This is the kola nut. The seed is a star. The star is life. The star is us.
The timeframe of the novel, from 1972 to 1983 spans an era when Nigeria was at the mercy of either military dictatorships or corrupt democratic rule and Abani is careful to show the trouble with both eras. Afikpo, the village of Elvis’ childhood is one where he has sweet memories of his mother gardening, the wisdom of his grandmother, swimming with his cousin and the close camaraderie and comfort of extended family. It is in stark contrast to his life in the Lagos slum ten years later where he regularly wakes up in a pool of rat infested water and struggles to find money to eat.
His mother’s journal is his talisman for remembering his childhood days, but as he looks back it becomes clear that those early years were as pervaded with violence and pain as his current situation and that the Igbo society he came from was fracturing and letting go of the rituals that once gave life order. When Elvis has to undergo the ritual of manhood that involves spearing an eagle, he has to make do with a pre-stabbed chick.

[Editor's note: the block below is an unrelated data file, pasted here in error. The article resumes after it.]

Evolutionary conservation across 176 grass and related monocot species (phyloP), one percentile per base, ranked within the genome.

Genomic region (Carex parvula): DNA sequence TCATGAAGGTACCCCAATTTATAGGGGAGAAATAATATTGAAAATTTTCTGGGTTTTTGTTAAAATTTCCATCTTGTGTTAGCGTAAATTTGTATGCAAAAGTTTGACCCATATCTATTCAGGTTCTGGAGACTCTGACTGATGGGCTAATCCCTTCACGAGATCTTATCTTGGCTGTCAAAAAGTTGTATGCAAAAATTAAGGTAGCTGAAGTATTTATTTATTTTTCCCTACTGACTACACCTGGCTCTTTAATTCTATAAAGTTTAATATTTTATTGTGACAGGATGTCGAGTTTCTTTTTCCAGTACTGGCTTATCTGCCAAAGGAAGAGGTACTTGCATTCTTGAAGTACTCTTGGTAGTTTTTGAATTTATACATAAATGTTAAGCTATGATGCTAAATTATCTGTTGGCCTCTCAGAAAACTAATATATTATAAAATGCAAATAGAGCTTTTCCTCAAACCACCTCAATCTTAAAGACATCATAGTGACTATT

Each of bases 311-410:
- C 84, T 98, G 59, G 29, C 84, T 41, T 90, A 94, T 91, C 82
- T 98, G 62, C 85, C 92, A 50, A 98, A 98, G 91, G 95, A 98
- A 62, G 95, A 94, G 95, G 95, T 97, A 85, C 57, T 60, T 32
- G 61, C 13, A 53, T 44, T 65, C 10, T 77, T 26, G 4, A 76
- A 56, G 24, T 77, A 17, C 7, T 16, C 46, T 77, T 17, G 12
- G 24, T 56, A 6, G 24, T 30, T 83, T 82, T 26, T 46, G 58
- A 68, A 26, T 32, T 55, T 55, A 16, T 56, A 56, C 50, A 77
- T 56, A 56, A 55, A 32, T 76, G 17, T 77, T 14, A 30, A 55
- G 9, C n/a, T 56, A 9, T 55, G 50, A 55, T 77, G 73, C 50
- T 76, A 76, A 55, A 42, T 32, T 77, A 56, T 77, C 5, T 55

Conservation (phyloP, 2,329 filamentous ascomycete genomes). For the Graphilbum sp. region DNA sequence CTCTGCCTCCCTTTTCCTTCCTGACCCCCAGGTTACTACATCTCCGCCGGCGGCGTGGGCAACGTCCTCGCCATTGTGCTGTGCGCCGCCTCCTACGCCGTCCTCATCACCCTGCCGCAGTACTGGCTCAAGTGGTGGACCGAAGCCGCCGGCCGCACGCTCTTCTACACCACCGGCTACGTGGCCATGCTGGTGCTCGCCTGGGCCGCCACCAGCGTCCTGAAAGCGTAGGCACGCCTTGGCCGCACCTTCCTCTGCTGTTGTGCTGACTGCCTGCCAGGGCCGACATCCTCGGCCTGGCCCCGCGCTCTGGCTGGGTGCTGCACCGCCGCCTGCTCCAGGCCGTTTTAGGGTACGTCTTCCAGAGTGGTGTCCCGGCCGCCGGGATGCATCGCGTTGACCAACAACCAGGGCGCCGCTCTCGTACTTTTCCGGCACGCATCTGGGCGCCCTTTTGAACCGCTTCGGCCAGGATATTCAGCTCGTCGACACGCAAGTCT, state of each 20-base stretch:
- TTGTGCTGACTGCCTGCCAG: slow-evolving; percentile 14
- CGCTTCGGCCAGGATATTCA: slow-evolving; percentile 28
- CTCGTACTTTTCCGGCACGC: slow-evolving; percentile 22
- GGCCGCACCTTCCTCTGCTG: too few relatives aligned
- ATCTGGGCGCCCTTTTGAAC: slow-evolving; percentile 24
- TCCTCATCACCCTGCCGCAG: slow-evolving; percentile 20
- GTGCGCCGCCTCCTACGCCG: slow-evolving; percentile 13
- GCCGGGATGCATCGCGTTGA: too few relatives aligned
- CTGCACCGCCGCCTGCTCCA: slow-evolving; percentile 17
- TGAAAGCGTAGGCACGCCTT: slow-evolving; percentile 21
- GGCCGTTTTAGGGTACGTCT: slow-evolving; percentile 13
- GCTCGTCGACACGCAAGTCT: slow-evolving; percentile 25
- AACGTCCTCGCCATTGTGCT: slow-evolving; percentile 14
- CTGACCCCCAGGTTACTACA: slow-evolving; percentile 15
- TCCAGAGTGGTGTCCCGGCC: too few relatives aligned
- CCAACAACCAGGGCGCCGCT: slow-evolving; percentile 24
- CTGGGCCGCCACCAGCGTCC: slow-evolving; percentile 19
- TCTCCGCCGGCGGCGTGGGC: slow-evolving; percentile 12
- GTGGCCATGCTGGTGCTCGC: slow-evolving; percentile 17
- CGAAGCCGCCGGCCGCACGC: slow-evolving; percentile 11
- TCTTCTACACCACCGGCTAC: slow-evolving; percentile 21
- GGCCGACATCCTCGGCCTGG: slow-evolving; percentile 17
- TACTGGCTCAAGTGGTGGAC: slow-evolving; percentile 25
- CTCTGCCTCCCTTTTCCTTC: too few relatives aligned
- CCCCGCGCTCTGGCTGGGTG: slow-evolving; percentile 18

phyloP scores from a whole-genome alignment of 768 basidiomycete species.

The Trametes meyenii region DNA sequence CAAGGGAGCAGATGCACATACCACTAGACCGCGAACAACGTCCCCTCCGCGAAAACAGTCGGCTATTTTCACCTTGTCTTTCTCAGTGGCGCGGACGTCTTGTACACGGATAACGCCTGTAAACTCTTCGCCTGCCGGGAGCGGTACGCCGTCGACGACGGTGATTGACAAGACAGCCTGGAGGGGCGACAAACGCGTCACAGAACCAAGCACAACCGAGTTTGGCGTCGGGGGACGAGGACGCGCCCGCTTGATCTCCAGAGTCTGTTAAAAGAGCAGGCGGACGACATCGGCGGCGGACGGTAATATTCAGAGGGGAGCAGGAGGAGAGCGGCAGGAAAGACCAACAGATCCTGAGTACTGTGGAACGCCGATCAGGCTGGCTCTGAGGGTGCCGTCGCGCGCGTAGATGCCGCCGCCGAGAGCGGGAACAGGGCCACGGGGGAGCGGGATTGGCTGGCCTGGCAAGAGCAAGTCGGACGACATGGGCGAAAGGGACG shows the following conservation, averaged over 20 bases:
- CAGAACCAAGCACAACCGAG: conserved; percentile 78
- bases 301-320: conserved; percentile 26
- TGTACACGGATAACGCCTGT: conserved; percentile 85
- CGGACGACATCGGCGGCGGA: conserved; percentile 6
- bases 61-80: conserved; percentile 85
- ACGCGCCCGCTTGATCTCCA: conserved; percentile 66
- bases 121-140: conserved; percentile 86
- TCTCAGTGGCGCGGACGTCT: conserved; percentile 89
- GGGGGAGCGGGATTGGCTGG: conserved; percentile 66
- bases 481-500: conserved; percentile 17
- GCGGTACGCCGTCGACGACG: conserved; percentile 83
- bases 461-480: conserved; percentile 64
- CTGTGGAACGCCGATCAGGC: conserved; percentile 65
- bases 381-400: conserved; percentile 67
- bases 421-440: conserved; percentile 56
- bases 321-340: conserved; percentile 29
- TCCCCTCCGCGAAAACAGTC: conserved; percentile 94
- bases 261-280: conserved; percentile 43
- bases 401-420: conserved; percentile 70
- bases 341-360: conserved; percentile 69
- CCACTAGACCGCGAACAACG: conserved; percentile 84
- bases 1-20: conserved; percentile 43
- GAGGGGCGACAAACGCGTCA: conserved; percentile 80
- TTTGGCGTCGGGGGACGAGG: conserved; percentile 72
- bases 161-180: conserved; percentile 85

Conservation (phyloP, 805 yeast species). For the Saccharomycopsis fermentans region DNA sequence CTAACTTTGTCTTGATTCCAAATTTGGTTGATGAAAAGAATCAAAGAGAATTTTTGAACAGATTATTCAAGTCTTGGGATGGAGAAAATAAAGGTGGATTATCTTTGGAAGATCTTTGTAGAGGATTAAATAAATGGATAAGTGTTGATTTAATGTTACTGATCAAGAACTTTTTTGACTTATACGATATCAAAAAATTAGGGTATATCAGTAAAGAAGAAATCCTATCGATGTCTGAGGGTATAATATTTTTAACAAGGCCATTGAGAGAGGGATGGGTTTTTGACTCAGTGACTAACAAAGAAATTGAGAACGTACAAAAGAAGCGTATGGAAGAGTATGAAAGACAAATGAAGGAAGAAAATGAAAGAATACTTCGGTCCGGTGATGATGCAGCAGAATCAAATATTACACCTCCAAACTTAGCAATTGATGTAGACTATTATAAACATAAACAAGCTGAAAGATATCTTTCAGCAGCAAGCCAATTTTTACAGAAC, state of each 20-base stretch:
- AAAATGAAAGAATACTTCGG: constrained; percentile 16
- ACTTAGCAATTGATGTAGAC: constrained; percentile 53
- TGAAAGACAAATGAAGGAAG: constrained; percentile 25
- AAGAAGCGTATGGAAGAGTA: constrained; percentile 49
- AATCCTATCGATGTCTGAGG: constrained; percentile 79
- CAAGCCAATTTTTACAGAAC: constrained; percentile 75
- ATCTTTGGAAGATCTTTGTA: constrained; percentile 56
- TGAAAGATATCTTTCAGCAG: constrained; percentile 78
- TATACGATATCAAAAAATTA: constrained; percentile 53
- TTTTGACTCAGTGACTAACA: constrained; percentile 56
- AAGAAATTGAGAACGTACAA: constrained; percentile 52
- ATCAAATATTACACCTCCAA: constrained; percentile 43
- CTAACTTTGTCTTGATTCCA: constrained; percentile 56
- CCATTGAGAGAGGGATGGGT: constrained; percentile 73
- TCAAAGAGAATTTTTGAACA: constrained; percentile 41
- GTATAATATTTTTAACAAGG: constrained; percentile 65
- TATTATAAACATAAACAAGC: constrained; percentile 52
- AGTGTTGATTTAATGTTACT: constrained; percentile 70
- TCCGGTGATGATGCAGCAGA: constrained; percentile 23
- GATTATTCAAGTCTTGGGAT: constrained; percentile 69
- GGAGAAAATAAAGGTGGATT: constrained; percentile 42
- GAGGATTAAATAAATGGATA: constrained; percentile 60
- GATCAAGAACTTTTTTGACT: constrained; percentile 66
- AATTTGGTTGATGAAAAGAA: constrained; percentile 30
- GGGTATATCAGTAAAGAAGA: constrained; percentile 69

‘Is this an eagle chick?’ Elvis asked.
Joseph laughed. ‘Elvis, you funny. No, it is chicken, eagle is too expensive’
Western civilisation, depicted as music in the novel, is starting to have an effect on the old ways of life. There is growing violence towards women and children, Elvis and his cousin Efua are both raped by a family member and a community watches in silence. It becomes apparent that life may not have worked out very differently for Elvis, even outside of the Maroko slum. Violence is a part of everyday life for Elvis -and for Nigeria as a country, which is cowering under vicious leadership and scrabbling to live with crippling poverty.